Governor Gretchen Whitmer is urging the legislature to delay changes to the Healthy Michigan Plan.
She said if the plan is passed now, it would waste taxpayer dollars and threaten approximately 200,000 individuals who receive health coverage through the Healthy Michigan Plan.
“Health care for hundreds of thousands of Michiganders is on the line here, and we can’t rush this process while the courts decide on Medicaid work requirements,” Whitmer said. “The legislature should do the right thing here and protect Michigan taxpayers while the courts determine legality. Then, we must work together to ensure affordable coverage for Michiganders everywhere.”
A law approved before Gov. Whitmer took office makes work requirements for health coverage effective Jan. 1.
The Michigan Department of Health and Human Services (MDHHS) has already spent $28 million in preparing for work requirements and the state is projected to spend $40 million more in fiscal year 2020.
The $40 million would help 14,000 additional children through the Child Care and Development program.
Whitmer said if the courts block these requirements, this money will be wasted. If the courts only temporarily block them – as they have done with similar programs in other states – the state risks wasting money and creating confusion for thousands of Michigan families.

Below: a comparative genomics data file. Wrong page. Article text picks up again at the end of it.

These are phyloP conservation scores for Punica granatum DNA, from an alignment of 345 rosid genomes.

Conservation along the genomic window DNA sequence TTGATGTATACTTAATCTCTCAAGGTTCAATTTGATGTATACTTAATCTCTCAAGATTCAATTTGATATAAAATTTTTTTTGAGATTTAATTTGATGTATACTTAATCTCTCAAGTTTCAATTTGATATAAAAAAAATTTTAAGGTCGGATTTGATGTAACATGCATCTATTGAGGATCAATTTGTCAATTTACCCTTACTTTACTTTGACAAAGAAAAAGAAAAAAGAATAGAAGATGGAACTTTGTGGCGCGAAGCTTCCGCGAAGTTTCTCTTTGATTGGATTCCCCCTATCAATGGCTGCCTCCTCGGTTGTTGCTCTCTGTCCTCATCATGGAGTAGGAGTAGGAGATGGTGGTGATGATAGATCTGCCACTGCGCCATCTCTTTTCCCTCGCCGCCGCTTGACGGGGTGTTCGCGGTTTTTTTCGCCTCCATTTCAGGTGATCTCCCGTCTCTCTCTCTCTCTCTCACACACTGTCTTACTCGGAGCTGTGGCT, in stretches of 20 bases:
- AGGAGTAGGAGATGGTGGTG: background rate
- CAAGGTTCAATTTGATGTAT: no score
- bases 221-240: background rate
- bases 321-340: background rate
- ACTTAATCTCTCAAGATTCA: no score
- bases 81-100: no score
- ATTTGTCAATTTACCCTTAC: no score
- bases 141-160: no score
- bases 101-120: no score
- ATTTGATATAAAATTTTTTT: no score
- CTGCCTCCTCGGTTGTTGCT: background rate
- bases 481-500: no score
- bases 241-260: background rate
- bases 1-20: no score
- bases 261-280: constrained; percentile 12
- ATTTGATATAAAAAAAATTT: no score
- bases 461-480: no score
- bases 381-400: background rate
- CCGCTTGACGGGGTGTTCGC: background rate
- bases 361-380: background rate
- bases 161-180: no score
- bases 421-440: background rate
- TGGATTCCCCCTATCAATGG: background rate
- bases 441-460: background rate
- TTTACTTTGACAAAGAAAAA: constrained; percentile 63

Speaker of the House Lee Chatfield and Senate Majority Leader Mike Shirkey today released the following statement on the governor’s request to suspend the state’s work requirements for Medicaid benefits:
“Able-bodied adults who want cash assistance and subsidized healthcare coverage should obviously be expected to either work part time or at least prepare for a career in exchange for welfare benefits,” their statement said. “That is simply common sense, and it is something the Michigan taxpayers who foot the bill for these programs expect. Out of respect for those taxpayers, we are not willing to pause our state’s new welfare work requirements.
If the requirements are not delayed, beginning on Jan. 1, Healthy Michigan Plan enrollees will need to report to MDHHS each month 80 hours of work.
Four Michigan residents have filed a lawsuit in the U.S. District Court for the District of Columbia against the U.S. Department of Health and Human Services on Nov. 22. The lawwsuit allges the agency violated provisions of federal law in passing the state’s waiver request.
To view Whitmer’s full message to the legislature, visit the link below.